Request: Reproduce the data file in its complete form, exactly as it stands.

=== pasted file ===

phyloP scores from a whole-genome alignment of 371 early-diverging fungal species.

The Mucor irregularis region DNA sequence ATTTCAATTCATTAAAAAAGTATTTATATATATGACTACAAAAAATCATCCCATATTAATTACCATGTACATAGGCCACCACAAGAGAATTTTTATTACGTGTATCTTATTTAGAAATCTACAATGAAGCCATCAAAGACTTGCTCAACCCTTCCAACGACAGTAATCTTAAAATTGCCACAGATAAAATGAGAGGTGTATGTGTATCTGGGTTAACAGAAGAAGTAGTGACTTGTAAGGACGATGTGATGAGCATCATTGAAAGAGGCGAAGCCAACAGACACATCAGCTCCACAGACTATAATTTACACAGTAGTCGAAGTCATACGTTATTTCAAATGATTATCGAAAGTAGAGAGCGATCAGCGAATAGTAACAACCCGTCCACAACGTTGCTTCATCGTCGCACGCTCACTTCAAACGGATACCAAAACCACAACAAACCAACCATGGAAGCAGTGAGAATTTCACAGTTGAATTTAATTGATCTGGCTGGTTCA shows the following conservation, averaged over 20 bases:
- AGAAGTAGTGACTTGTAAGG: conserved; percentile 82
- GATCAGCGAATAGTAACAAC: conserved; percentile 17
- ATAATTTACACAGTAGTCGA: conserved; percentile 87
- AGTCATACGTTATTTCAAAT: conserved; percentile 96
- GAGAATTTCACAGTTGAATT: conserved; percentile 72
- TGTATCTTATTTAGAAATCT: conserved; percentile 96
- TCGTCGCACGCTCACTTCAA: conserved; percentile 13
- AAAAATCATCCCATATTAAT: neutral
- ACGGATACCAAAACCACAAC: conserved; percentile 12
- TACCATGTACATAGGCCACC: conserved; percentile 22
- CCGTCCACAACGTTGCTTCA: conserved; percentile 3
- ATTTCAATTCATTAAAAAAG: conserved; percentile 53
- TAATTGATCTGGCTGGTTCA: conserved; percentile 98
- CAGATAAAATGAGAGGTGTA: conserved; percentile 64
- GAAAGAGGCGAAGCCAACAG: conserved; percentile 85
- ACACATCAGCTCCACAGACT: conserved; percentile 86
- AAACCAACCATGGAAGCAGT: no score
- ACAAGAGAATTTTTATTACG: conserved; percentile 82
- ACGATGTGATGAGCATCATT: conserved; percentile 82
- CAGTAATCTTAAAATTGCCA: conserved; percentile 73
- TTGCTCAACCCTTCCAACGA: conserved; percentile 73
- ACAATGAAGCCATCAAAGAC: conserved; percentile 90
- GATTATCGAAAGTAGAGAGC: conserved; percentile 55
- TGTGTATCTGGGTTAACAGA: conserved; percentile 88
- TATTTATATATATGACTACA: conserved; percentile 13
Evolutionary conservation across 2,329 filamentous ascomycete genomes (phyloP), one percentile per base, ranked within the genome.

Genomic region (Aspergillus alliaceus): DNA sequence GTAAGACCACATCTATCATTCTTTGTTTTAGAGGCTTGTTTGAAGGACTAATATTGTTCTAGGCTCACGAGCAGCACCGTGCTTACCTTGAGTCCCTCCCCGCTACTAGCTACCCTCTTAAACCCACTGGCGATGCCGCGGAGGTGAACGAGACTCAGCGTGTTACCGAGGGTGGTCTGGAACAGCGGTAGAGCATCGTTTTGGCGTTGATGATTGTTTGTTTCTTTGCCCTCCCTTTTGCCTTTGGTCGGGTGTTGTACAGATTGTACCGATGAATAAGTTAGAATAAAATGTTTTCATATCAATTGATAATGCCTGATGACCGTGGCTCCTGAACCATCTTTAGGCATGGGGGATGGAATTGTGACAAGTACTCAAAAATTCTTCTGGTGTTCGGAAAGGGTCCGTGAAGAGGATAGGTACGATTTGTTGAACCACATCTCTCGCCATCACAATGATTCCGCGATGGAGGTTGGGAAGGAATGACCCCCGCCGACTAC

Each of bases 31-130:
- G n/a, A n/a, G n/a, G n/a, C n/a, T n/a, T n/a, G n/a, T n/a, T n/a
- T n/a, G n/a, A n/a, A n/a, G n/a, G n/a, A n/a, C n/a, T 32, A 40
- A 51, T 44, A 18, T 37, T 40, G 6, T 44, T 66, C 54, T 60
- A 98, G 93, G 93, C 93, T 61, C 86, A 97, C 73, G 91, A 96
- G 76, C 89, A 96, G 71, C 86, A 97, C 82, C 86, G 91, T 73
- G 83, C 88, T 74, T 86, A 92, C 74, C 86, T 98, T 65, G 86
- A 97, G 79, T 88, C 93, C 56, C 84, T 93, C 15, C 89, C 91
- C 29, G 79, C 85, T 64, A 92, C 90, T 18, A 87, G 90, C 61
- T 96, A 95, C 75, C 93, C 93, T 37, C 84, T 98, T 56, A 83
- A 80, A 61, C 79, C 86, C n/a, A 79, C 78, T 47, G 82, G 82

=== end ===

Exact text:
phyloP scores from a whole-genome alignment of 371 early-diverging fungal species.

The Mucor irregularis region DNA sequence ATTTCAATTCATTAAAAAAGTATTTATATATATGACTACAAAAAATCATCCCATATTAATTACCATGTACATAGGCCACCACAAGAGAATTTTTATTACGTGTATCTTATTTAGAAATCTACAATGAAGCCATCAAAGACTTGCTCAACCCTTCCAACGACAGTAATCTTAAAATTGCCACAGATAAAATGAGAGGTGTATGTGTATCTGGGTTAACAGAAGAAGTAGTGACTTGTAAGGACGATGTGATGAGCATCATTGAAAGAGGCGAAGCCAACAGACACATCAGCTCCACAGACTATAATTTACACAGTAGTCGAAGTCATACGTTATTTCAAATGATTATCGAAAGTAGAGAGCGATCAGCGAATAGTAACAACCCGTCCACAACGTTGCTTCATCGTCGCACGCTCACTTCAAACGGATACCAAAACCACAACAAACCAACCATGGAAGCAGTGAGAATTTCACAGTTGAATTTAATTGATCTGGCTGGTTCA shows the following conservation, averaged over 20 bases:
- AGAAGTAGTGACTTGTAAGG: conserved; percentile 82
- GATCAGCGAATAGTAACAAC: conserved; percentile 17
- ATAATTTACACAGTAGTCGA: conserved; percentile 87
- AGTCATACGTTATTTCAAAT: conserved; percentile 96
- GAGAATTTCACAGTTGAATT: conserved; percentile 72
- TGTATCTTATTTAGAAATCT: conserved; percentile 96
- TCGTCGCACGCTCACTTCAA: conserved; percentile 13
- AAAAATCATCCCATATTAAT: neutral
- ACGGATACCAAAACCACAAC: conserved; percentile 12
- TACCATGTACATAGGCCACC: conserved; percentile 22
- CCGTCCACAACGTTGCTTCA: conserved; percentile 3
- ATTTCAATTCATTAAAAAAG: conserved; percentile 53
- TAATTGATCTGGCTGGTTCA: conserved; percentile 98
- CAGATAAAATGAGAGGTGTA: conserved; percentile 64
- GAAAGAGGCGAAGCCAACAG: conserved; percentile 85
- ACACATCAGCTCCACAGACT: conserved; percentile 86
- AAACCAACCATGGAAGCAGT: no score
- ACAAGAGAATTTTTATTACG: conserved; percentile 82
- ACGATGTGATGAGCATCATT: conserved; percentile 82
- CAGTAATCTTAAAATTGCCA: conserved; percentile 73
- TTGCTCAACCCTTCCAACGA: conserved; percentile 73
- ACAATGAAGCCATCAAAGAC: conserved; percentile 90
- GATTATCGAAAGTAGAGAGC: conserved; percentile 55
- TGTGTATCTGGGTTAACAGA: conserved; percentile 88
- TATTTATATATATGACTACA: conserved; percentile 13
Evolutionary conservation across 2,329 filamentous ascomycete genomes (phyloP), one percentile per base, ranked within the genome.

Genomic region (Aspergillus alliaceus): DNA sequence GTAAGACCACATCTATCATTCTTTGTTTTAGAGGCTTGTTTGAAGGACTAATATTGTTCTAGGCTCACGAGCAGCACCGTGCTTACCTTGAGTCCCTCCCCGCTACTAGCTACCCTCTTAAACCCACTGGCGATGCCGCGGAGGTGAACGAGACTCAGCGTGTTACCGAGGGTGGTCTGGAACAGCGGTAGAGCATCGTTTTGGCGTTGATGATTGTTTGTTTCTTTGCCCTCCCTTTTGCCTTTGGTCGGGTGTTGTACAGATTGTACCGATGAATAAGTTAGAATAAAATGTTTTCATATCAATTGATAATGCCTGATGACCGTGGCTCCTGAACCATCTTTAGGCATGGGGGATGGAATTGTGACAAGTACTCAAAAATTCTTCTGGTGTTCGGAAAGGGTCCGTGAAGAGGATAGGTACGATTTGTTGAACCACATCTCTCGCCATCACAATGATTCCGCGATGGAGGTTGGGAAGGAATGACCCCCGCCGACTAC

Each of bases 31-130:
- G n/a, A n/a, G n/a, G n/a, C n/a, T n/a, T n/a, G n/a, T n/a, T n/a
- T n/a, G n/a, A n/a, A n/a, G n/a, G n/a, A n/a, C n/a, T 32, A 40
- A 51, T 44, A 18, T 37, T 40, G 6, T 44, T 66, C 54, T 60
- A 98, G 93, G 93, C 93, T 61, C 86, A 97, C 73, G 91, A 96
- G 76, C 89, A 96, G 71, C 86, A 97, C 82, C 86, G 91, T 73
- G 83, C 88, T 74, T 86, A 92, C 74, C 86, T 98, T 65, G 86
- A 97, G 79, T 88, C 93, C 56, C 84, T 93, C 15, C 89, C 91
- C 29, G 79, C 85, T 64, A 92, C 90, T 18, A 87, G 90, C 61
- T 96, A 95, C 75, C 93, C 93, T 37, C 84, T 98, T 56, A 83
- A 80, A 61, C 79, C 86, C n/a, A 79, C 78, T 47, G 82, G 82